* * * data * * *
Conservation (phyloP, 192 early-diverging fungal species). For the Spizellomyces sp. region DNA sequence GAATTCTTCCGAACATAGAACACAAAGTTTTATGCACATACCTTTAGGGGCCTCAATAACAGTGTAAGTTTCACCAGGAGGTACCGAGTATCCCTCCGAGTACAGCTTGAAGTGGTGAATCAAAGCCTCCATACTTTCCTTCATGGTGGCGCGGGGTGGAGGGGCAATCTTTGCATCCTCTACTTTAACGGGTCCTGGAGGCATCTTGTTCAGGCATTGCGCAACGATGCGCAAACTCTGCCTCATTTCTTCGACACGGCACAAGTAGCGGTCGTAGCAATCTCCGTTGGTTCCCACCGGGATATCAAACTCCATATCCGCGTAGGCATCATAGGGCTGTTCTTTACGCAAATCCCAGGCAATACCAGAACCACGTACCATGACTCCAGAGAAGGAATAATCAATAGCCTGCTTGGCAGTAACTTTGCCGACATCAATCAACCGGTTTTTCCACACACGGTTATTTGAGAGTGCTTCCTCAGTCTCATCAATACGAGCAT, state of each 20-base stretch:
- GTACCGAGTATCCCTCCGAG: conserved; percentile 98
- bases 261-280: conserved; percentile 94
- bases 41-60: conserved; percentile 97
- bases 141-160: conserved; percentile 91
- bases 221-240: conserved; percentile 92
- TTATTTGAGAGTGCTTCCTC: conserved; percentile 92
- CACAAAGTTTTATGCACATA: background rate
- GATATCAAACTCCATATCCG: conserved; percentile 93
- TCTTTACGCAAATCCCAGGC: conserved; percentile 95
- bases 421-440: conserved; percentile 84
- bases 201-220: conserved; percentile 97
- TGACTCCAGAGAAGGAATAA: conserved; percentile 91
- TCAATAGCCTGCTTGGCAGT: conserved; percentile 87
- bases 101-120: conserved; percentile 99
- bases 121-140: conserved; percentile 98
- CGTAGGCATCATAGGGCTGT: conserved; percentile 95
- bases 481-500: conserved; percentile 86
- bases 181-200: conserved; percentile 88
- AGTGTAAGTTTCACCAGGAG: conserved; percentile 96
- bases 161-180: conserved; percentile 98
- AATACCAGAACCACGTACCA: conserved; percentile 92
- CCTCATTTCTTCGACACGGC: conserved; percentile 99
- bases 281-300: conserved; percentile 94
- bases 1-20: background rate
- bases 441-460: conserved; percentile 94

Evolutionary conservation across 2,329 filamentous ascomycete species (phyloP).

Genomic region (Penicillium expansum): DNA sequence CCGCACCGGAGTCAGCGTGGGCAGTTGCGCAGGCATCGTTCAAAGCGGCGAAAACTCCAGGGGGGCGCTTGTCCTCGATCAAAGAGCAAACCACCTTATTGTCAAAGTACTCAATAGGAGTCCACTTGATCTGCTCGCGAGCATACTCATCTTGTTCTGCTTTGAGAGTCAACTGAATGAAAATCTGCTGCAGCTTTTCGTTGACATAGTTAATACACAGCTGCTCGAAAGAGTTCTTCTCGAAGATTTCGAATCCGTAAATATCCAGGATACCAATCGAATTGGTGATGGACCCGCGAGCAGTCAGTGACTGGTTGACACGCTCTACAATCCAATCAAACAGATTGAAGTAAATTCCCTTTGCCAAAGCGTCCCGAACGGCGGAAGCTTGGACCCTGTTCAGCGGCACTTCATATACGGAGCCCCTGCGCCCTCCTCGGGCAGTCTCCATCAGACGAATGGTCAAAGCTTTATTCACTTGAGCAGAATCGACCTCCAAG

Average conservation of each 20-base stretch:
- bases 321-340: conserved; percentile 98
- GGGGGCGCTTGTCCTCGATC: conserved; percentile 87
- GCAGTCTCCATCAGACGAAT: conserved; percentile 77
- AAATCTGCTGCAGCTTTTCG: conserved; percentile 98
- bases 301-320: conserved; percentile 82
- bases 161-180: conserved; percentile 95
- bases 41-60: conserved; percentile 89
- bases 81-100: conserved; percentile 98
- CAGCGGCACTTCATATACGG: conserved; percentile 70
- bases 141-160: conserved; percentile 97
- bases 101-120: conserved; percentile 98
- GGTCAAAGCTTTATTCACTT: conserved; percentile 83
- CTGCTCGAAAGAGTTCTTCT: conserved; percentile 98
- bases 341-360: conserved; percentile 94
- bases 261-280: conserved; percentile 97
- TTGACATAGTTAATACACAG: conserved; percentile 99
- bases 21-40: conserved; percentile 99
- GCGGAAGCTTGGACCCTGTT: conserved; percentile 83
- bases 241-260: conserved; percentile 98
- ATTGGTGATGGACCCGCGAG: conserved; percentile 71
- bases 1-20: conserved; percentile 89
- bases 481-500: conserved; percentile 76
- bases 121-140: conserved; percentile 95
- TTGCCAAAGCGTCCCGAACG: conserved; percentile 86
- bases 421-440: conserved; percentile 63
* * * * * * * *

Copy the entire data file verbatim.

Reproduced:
Conservation (phyloP, 192 early-diverging fungal species). For the Spizellomyces sp. region DNA sequence GAATTCTTCCGAACATAGAACACAAAGTTTTATGCACATACCTTTAGGGGCCTCAATAACAGTGTAAGTTTCACCAGGAGGTACCGAGTATCCCTCCGAGTACAGCTTGAAGTGGTGAATCAAAGCCTCCATACTTTCCTTCATGGTGGCGCGGGGTGGAGGGGCAATCTTTGCATCCTCTACTTTAACGGGTCCTGGAGGCATCTTGTTCAGGCATTGCGCAACGATGCGCAAACTCTGCCTCATTTCTTCGACACGGCACAAGTAGCGGTCGTAGCAATCTCCGTTGGTTCCCACCGGGATATCAAACTCCATATCCGCGTAGGCATCATAGGGCTGTTCTTTACGCAAATCCCAGGCAATACCAGAACCACGTACCATGACTCCAGAGAAGGAATAATCAATAGCCTGCTTGGCAGTAACTTTGCCGACATCAATCAACCGGTTTTTCCACACACGGTTATTTGAGAGTGCTTCCTCAGTCTCATCAATACGAGCAT, state of each 20-base stretch:
- GTACCGAGTATCCCTCCGAG: conserved; percentile 98
- bases 261-280: conserved; percentile 94
- bases 41-60: conserved; percentile 97
- bases 141-160: conserved; percentile 91
- bases 221-240: conserved; percentile 92
- TTATTTGAGAGTGCTTCCTC: conserved; percentile 92
- CACAAAGTTTTATGCACATA: background rate
- GATATCAAACTCCATATCCG: conserved; percentile 93
- TCTTTACGCAAATCCCAGGC: conserved; percentile 95
- bases 421-440: conserved; percentile 84
- bases 201-220: conserved; percentile 97
- TGACTCCAGAGAAGGAATAA: conserved; percentile 91
- TCAATAGCCTGCTTGGCAGT: conserved; percentile 87
- bases 101-120: conserved; percentile 99
- bases 121-140: conserved; percentile 98
- CGTAGGCATCATAGGGCTGT: conserved; percentile 95
- bases 481-500: conserved; percentile 86
- bases 181-200: conserved; percentile 88
- AGTGTAAGTTTCACCAGGAG: conserved; percentile 96
- bases 161-180: conserved; percentile 98
- AATACCAGAACCACGTACCA: conserved; percentile 92
- CCTCATTTCTTCGACACGGC: conserved; percentile 99
- bases 281-300: conserved; percentile 94
- bases 1-20: background rate
- bases 441-460: conserved; percentile 94

Evolutionary conservation across 2,329 filamentous ascomycete species (phyloP).

Genomic region (Penicillium expansum): DNA sequence CCGCACCGGAGTCAGCGTGGGCAGTTGCGCAGGCATCGTTCAAAGCGGCGAAAACTCCAGGGGGGCGCTTGTCCTCGATCAAAGAGCAAACCACCTTATTGTCAAAGTACTCAATAGGAGTCCACTTGATCTGCTCGCGAGCATACTCATCTTGTTCTGCTTTGAGAGTCAACTGAATGAAAATCTGCTGCAGCTTTTCGTTGACATAGTTAATACACAGCTGCTCGAAAGAGTTCTTCTCGAAGATTTCGAATCCGTAAATATCCAGGATACCAATCGAATTGGTGATGGACCCGCGAGCAGTCAGTGACTGGTTGACACGCTCTACAATCCAATCAAACAGATTGAAGTAAATTCCCTTTGCCAAAGCGTCCCGAACGGCGGAAGCTTGGACCCTGTTCAGCGGCACTTCATATACGGAGCCCCTGCGCCCTCCTCGGGCAGTCTCCATCAGACGAATGGTCAAAGCTTTATTCACTTGAGCAGAATCGACCTCCAAG

Average conservation of each 20-base stretch:
- bases 321-340: conserved; percentile 98
- GGGGGCGCTTGTCCTCGATC: conserved; percentile 87
- GCAGTCTCCATCAGACGAAT: conserved; percentile 77
- AAATCTGCTGCAGCTTTTCG: conserved; percentile 98
- bases 301-320: conserved; percentile 82
- bases 161-180: conserved; percentile 95
- bases 41-60: conserved; percentile 89
- bases 81-100: conserved; percentile 98
- CAGCGGCACTTCATATACGG: conserved; percentile 70
- bases 141-160: conserved; percentile 97
- bases 101-120: conserved; percentile 98
- GGTCAAAGCTTTATTCACTT: conserved; percentile 83
- CTGCTCGAAAGAGTTCTTCT: conserved; percentile 98
- bases 341-360: conserved; percentile 94
- bases 261-280: conserved; percentile 97
- TTGACATAGTTAATACACAG: conserved; percentile 99
- bases 21-40: conserved; percentile 99
- GCGGAAGCTTGGACCCTGTT: conserved; percentile 83
- bases 241-260: conserved; percentile 98
- ATTGGTGATGGACCCGCGAG: conserved; percentile 71
- bases 1-20: conserved; percentile 89
- bases 481-500: conserved; percentile 76
- bases 121-140: conserved; percentile 95
- TTGCCAAAGCGTCCCGAACG: conserved; percentile 86
- bases 421-440: conserved; percentile 63